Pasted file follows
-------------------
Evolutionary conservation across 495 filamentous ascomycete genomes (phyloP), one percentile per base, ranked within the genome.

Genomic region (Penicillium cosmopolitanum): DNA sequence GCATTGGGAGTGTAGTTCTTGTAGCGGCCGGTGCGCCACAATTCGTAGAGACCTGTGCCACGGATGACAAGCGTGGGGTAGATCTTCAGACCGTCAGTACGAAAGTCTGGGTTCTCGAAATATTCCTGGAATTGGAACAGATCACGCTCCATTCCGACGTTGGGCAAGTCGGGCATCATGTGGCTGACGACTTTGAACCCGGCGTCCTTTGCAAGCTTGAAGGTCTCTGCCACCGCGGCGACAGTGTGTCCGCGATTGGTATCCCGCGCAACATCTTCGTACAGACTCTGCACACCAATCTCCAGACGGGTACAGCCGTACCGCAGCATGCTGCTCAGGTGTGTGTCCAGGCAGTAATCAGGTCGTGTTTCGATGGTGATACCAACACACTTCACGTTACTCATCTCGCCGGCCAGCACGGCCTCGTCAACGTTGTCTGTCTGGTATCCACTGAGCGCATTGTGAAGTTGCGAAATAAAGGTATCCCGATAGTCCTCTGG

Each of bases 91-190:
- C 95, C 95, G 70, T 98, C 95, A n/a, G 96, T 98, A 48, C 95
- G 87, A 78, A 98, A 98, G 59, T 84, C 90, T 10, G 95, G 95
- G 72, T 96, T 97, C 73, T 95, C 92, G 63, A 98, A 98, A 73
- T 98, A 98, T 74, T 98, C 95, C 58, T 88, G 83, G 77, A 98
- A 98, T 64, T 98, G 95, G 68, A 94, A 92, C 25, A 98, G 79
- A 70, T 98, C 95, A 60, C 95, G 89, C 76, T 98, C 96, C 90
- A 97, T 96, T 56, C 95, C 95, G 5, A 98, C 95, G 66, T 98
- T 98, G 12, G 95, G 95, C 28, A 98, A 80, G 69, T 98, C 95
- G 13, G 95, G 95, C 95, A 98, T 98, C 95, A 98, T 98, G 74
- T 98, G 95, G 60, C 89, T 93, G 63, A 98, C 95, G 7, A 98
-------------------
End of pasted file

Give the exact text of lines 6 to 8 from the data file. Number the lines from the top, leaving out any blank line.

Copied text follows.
- G 72, T 96, T 97, C 73, T 95, C 92, G 63, A 98, A 98, A 73
- T 98, A 98, T 74, T 98, C 95, C 58, T 88, G 83, G 77, A 98
- A 98, T 64, T 98, G 95, G 68, A 94, A 92, C 25, A 98, G 79